What To Do When...

On this page we’ll answer some of the most common breastfeeding questions. You’ll learn ways to encourage sleepy newborns to breastfeed, tips to relieve engorgement, and how to hand express and cup feed.

Watch the What to do when… video to see these tips in action.

Feeding a sleepy baby

Newborns are sleepy and often need stimulation throughout the feed to keep them active and swallowing at the breast. This is normal and temporary. To make sure your baby is eating enough, it’s important for your baby to be as awake as possible while feeding. Keeping your baby stimulated throughout the feed will encourage swallowing. Here are some tips to encourage your baby to continue to swallow during a feed.

Dress your baby in a diaper only

Your baby will be more alert if wearing only a diaper during feeds. Clothing will make your baby warm and sleepy. Your baby will be just the right temperature next to your skin and you will be able to touch your baby’s skin during the feed.

Stimulate your baby throughout the feed

To keep your baby awake, touch your baby with your hands or a cool cloth, or gently blow on your baby to stimulate him. Once your baby starts to suck, you can use breast compressions to encourage him to swallow.

Use breast compressions

Use breast compressions to encourage your sleepy baby to swallow. Wait for your baby to suck, or stimulate your baby to suck, and then compress (squeeze) your breast and hold during the sucking. You should notice your baby swallows while you compress. When your baby stops drinking, release the compression. Repeat this, moving your hand to compress all around your breast until your baby is no longer swallowing during the compression. Sit your baby up to wake him and start over on the other breast. Watch this short video to see compressions.  

Engorgement

Engorgement is when your breasts become so full of milk that the blood vessels leak fluid into the surrounding tissue space, causing the breast to swell. This swelling, or engorgement, is painful and can make it difficult for your baby to latch on. It is temporary. Frequent feeding and using cold packs will help. If your engorgement is more severe, watch this video to learn a very simple and effective technique for quick relief: Reverse Pressure Softening.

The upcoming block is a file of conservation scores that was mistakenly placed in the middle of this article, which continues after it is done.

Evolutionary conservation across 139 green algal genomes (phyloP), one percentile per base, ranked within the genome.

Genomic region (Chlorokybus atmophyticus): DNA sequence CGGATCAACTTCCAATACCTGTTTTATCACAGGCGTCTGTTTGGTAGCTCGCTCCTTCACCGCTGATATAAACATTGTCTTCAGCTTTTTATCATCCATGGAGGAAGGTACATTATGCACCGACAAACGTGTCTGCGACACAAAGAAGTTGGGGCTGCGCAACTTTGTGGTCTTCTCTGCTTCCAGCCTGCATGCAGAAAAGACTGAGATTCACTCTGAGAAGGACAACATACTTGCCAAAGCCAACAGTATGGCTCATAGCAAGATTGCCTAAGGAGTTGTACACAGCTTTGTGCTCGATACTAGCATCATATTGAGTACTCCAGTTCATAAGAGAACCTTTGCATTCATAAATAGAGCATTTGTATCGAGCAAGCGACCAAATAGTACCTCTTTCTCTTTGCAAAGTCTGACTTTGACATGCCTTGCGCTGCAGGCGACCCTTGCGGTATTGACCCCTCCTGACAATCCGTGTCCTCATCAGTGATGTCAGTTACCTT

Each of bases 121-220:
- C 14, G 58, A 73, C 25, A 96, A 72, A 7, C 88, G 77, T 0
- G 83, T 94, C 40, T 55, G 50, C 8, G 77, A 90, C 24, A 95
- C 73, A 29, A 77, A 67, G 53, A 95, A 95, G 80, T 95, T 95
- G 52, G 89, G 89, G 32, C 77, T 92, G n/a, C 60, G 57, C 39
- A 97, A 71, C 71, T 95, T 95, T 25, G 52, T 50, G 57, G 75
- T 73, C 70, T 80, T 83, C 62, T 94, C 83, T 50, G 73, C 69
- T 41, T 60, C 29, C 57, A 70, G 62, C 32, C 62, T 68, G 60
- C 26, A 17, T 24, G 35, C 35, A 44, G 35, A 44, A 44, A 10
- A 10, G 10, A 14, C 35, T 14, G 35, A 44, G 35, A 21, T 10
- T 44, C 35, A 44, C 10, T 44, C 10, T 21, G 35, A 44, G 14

Collecting and storing your breastmilk (pumping)

You may need to express breastmilk if you are separated from your baby because of illness or prematurity or want to increase your breastmilk supply. If you are separated from your baby, start expressing as soon as possible and remove milk from your breasts at least 8 times in 24 hours. The amount of milk you collect depends on many things such as time of day, how long since the last feeding and your level of stress.

Are you pumping and would like to learn tips to help your milk flow? Watch this video.

For guidelines on expressing milk, how long it keeps in the fridge and freezer, and how to clean the equipment, download our fact sheet: How to Collect and Store Your Breastmilk (PDF, 2 pages, 153 KB).

Hand expression

Hand expression is a useful skill to learn and you can start right after your baby is born. During the first few days of your baby’s life, you will be expressing colostrum. Make sure you catch this “liquid gold” on a spoon or in a cup and feed it to your baby. Your expressed milk is especially important for your baby if he was born early, has low blood sugar, is separated from you, is having trouble latching, or if he has lost more than a normal amount of weight.

Watch this video and this video to learn how to hand express. 

Cup feeding

If you are away from your baby or have trouble latching, your baby can be fed from a cup. Cup feeding is less likely than bottle-feeding to confuse your baby while he or she learns to breastfeed. Note that your baby laps the milk up with his tongue. Be careful not to pour the milk into your baby’s mouth. Watch this video to see how a baby cup feeds.